As 2018 wraps up, we reflect on the smartphone industry and examined top smartphones trends that took centre stage, with at least one feature making significant impact in day-to-day life, in the course of the year.
From luxurious Samsung and Apple smartphones, budget smartphones that hit the market in 2018 to multiple cameras everywhere, fast charging tech, and more, the year also saw advanced technologies such as artificial intelligence (AI) and facial recognition coming mainstream.
The quest to annihilate bezels on smartphones and achieve the dream of an all-screen smartphone has seen in-display fingerprint sensors become a reality and display notches become the new normal.
Smartphones trends: Multiple cameras everywhere
No doubt, 2018 saw dual cameras becoming ubiquitous in smartphones and this year manufacturers took things up a notch with three-camera and even four-camera becoming key features.
The Huawei P20 Pro was the first smartphone with a triple-camera setup at the back, and now Samsung has followed suit with the A7 (2018). Lenovo and Vivo are also set to launch smartphones with triple camera setups by the end of the year.
Samsung has even launched a smartphone with four cameras at the back in the form of the Galaxy A9, which has a 24-megapixel primary sensor, a 10-megapixel telephoto sensor with 2x optical zoom, an 8-megapixel ultra-wide sensor, and a 5-megapixel depth sensor.
Dual camera selfie shooters have also started becoming commonplace with manufacturers like Xiaomi, Oppo, and Vivo embracing the selfie craze head-on.
Smartphones trends: Display notches the new normal
The Galaxy S8 ushered in a fundamental shift in smartphone design with a drastic reduction in bezels and near edge-to-edge displays. In order to further reduce the bezel, manufacturers found themselves in a predicament. The front camera, earpiece, and sensors had to go somewhere, and notches have so far been the solution the industry has adopted.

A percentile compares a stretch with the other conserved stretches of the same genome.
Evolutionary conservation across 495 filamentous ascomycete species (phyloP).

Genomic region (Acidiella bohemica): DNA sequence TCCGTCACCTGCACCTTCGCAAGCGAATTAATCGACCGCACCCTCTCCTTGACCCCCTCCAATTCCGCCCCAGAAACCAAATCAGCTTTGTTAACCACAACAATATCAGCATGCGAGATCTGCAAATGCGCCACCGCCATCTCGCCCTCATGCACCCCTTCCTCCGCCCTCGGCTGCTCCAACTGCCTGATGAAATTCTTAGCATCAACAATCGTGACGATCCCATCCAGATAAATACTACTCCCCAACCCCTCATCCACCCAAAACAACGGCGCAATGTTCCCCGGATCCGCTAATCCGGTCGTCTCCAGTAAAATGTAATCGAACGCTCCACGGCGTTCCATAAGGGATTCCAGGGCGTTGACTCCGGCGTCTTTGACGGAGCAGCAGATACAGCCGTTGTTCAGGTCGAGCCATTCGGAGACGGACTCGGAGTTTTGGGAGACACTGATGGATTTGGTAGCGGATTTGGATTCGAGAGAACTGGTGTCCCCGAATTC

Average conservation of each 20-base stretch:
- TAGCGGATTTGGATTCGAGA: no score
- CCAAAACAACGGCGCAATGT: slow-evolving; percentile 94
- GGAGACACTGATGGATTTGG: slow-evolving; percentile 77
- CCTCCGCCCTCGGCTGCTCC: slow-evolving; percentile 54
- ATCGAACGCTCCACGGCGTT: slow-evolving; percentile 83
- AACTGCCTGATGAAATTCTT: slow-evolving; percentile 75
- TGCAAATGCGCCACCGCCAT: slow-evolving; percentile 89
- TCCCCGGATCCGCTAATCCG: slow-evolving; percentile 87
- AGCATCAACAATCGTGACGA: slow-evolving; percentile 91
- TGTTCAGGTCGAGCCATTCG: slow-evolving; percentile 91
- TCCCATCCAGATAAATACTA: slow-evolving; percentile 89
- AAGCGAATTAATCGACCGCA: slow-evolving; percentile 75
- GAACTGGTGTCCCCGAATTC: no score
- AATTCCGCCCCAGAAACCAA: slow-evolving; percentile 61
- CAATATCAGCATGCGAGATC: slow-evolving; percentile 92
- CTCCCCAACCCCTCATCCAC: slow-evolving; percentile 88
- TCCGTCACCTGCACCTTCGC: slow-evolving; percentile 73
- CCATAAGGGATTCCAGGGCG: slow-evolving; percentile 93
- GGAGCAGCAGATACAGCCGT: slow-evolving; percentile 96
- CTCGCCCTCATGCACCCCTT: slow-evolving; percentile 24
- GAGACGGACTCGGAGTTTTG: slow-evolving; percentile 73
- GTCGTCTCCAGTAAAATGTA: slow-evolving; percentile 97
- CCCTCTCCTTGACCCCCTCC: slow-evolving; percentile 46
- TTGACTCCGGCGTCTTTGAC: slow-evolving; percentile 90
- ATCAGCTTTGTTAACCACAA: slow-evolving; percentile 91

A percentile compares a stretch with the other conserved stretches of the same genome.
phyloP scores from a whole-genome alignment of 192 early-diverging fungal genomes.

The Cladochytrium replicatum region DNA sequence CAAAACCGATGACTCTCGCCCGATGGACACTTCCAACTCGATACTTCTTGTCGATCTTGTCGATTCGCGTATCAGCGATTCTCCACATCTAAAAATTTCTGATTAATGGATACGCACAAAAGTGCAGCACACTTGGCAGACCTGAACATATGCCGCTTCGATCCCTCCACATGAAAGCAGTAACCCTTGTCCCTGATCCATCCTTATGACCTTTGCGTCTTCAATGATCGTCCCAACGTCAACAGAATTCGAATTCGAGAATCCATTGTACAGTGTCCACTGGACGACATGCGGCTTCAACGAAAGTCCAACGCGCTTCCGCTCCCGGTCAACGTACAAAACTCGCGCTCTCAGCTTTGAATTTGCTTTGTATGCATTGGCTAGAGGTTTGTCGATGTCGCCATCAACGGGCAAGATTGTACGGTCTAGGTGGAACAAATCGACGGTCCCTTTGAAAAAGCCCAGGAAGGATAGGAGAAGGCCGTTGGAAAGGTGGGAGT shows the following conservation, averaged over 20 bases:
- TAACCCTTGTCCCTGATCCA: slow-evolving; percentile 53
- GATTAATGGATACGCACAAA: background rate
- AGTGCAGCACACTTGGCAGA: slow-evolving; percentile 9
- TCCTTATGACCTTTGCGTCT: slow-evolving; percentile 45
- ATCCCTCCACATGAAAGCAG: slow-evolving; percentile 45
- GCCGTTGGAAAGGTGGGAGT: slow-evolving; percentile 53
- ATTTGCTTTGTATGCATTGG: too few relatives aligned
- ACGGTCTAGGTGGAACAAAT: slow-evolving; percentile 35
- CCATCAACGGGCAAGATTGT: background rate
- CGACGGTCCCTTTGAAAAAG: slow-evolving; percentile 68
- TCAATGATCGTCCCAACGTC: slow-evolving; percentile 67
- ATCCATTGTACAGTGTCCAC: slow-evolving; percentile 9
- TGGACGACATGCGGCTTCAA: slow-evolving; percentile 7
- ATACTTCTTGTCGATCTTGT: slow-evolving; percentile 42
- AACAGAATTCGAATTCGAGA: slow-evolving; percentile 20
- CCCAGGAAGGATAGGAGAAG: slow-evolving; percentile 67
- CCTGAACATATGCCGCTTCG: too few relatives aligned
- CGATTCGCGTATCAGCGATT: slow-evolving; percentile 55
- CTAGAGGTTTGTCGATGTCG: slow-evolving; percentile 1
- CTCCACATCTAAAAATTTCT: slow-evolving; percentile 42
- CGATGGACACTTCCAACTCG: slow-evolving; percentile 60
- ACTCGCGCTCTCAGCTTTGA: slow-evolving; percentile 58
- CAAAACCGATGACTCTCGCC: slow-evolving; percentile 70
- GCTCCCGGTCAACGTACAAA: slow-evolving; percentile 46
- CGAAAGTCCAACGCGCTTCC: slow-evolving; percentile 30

Companies like Oppo and Vivo experimented with pop-up or sliding cameras in order to get rid of the notch but these experiments are riddled with compromises, and are not ready for mainstream adoption. Honor, however, announced a phone with an in-display selfie camera, a few hours before Samsung actually launched Galaxy A8s based on this latest trend.
The notch is undoubtedly a contentious issue in smartphone design, but for the most part it seems to be a necessary evil in order to make today’s narrow-bordered smartphones a reality.
If for nothing, 2018 would be remembered as the year when display notches became ubiquitous in smartphones – across all price levels.
Smartphones trends: In-display fingerprint sensor
The drive to eliminate bezels and produce all-screen smartphones has pushed the fingerprint sensor inside the display. The first wave of phones with in-display fingerprint sensors is now upon us with Vivo leading the way. The Chinese smartphone giant was the first OEM to showcase a smartphone with an in-display fingerprint sensor and now offers multiple devices with the same.
OnePlus and Huawei have also introduced phones with the futuristic feature and it shouldn’t be long before others follow suit. The technology is a bit raw at the moment, with in-display fingerprint sensors unable to match physical sensors in terms of both speed and accuracy, however, this is expected to change in the future.